Twice-weekly, in-school jumping improves lean mass, particularly in adolescent boys


Address for correspondence: BK Weeks, School of Physiotherapy and Exercise Science, Griffith University, Qld 4222, Australia. E-mail:



To determine the effect of a twice-weekly, school-based, 10-min jumping regime on muscle and fat tissue in healthy adolescent boys and girls.


We replaced regular warm-up activities with jumping in physical education (PE) classes of early high school students for 8 months to observe the effect on muscle and fat tissue. A total of 99 adolescents (46 boys, 53 girls; 13.8 ± 0.4 years) volunteered to participate. Intervention group subjects performed 10 min of varied jumping activity, while control subjects performed a regular PE warm-up. Biometrics, Tanner staging, age of peak height velocity (PHV), vertical jump, whole body lean tissue and fat mass (dual-energy X-ray absorptiometry-derived) were measured at baseline and follow-up. Physical activity was determined by questionnaire.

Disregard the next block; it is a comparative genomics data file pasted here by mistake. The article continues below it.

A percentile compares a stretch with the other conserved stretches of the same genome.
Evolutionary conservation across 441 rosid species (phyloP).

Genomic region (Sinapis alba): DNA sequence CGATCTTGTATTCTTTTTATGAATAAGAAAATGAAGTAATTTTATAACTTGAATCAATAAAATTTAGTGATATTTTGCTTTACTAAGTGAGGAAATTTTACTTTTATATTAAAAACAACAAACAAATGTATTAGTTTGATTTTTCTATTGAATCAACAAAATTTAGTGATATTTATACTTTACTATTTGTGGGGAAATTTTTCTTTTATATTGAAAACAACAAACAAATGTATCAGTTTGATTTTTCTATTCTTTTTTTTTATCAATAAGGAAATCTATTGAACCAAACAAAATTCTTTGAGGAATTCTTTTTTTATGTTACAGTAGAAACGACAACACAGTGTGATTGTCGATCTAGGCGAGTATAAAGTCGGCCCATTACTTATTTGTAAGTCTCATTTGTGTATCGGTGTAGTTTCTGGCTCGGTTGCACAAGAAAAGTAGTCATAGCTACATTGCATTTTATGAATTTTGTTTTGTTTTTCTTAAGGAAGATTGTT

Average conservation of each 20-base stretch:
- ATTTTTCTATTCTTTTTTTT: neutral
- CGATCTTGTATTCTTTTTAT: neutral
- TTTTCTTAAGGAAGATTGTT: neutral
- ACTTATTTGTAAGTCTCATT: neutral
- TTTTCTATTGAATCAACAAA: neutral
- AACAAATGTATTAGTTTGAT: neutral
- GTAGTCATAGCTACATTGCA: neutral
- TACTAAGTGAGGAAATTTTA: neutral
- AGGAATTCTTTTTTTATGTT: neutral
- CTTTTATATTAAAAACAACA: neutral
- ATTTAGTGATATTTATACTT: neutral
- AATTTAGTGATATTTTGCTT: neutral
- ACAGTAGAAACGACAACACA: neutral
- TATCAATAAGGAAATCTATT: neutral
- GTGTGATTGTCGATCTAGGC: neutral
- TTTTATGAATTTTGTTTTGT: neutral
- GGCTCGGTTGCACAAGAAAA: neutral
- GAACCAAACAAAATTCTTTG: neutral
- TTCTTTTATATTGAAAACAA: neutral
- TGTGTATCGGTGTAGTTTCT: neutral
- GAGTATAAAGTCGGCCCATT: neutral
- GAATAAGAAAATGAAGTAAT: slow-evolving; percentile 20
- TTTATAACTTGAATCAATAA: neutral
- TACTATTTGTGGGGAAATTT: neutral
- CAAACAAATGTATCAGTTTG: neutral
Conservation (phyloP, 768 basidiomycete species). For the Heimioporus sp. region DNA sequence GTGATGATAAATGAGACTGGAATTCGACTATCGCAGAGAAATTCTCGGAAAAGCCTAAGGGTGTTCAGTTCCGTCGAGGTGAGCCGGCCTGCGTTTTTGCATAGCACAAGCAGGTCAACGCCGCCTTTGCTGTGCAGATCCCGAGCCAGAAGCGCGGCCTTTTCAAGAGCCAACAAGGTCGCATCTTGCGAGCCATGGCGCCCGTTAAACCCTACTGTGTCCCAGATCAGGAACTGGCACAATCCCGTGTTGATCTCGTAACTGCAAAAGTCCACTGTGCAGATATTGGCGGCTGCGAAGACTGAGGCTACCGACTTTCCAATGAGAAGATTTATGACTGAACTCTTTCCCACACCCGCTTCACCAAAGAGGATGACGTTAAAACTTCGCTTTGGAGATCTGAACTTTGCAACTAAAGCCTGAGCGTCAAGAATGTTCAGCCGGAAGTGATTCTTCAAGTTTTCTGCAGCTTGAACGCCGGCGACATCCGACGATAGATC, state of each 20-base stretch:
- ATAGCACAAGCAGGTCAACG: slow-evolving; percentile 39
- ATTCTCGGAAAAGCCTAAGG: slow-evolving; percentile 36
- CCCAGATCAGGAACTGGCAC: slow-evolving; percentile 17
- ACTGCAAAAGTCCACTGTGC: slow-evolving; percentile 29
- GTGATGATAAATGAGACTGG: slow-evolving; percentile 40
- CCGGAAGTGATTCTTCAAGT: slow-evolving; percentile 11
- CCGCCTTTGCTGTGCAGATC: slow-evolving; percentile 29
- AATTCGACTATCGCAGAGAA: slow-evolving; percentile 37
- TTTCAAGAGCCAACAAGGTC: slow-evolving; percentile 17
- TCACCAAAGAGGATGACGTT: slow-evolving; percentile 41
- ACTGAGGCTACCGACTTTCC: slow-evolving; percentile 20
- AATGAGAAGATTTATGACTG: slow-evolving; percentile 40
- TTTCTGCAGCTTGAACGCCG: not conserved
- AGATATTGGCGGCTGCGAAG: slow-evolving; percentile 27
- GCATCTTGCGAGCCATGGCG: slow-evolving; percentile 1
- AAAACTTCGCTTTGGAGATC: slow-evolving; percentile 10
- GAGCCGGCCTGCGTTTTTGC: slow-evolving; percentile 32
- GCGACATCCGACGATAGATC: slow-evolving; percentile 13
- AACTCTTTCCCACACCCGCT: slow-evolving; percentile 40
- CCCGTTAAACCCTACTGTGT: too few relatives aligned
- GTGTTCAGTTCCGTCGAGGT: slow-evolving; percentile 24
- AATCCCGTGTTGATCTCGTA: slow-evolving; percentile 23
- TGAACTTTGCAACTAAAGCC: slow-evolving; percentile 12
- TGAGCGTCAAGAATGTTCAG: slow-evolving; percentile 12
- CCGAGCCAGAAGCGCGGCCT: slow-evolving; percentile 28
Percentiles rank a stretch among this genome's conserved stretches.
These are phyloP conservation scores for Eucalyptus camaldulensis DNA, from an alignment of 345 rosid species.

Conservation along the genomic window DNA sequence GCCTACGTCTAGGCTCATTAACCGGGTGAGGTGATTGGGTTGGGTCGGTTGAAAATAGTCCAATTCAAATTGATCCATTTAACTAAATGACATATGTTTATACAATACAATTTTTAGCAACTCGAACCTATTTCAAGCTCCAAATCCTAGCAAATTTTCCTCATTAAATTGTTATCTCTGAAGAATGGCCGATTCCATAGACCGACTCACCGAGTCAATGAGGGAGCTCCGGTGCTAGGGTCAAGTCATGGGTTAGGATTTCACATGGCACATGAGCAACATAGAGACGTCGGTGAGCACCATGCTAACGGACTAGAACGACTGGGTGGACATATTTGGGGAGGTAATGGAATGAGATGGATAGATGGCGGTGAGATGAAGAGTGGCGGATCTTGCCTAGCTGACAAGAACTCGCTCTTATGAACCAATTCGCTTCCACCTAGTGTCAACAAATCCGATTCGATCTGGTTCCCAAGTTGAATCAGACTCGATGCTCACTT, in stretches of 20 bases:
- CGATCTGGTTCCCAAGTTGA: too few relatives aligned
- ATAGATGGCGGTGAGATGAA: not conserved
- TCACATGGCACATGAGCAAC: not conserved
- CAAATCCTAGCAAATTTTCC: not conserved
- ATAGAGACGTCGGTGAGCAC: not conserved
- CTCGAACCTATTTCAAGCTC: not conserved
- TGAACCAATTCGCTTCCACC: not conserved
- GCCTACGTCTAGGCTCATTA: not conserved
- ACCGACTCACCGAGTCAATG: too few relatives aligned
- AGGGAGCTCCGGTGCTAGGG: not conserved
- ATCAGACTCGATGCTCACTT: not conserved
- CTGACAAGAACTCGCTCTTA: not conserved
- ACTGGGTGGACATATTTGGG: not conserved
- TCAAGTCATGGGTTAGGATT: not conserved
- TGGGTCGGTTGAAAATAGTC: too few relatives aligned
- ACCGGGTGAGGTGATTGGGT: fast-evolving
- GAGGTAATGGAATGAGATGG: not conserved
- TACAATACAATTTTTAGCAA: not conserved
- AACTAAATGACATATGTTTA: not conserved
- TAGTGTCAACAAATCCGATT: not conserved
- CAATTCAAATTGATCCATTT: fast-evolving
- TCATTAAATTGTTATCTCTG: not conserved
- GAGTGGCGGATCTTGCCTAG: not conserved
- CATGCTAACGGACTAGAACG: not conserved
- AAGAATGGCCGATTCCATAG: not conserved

There were no differences in any measured variable between control and intervention groups at baseline. Boys had a significantly older age of PHV than girls (p = 0.02). No group differences were detected for 8-month change in height, weight or maturity measures for the combined sample; however, at 8 months, jumpers had accrued greater lean tissue mass than controls (p = 0.002). Sex-specific analysis revealed that intervention group boys had gained more lean tissue mass than controls (p = 0.016) and experienced significant fat loss (p = 0.010) than controls, an effect that was not observed in the girls.


Regular, short-duration, jumping activity during adolescence increased lean tissue mass and boys additionally lost fat mass. Sex-specific and/or maturation-specific factors may explain the disparity in effect.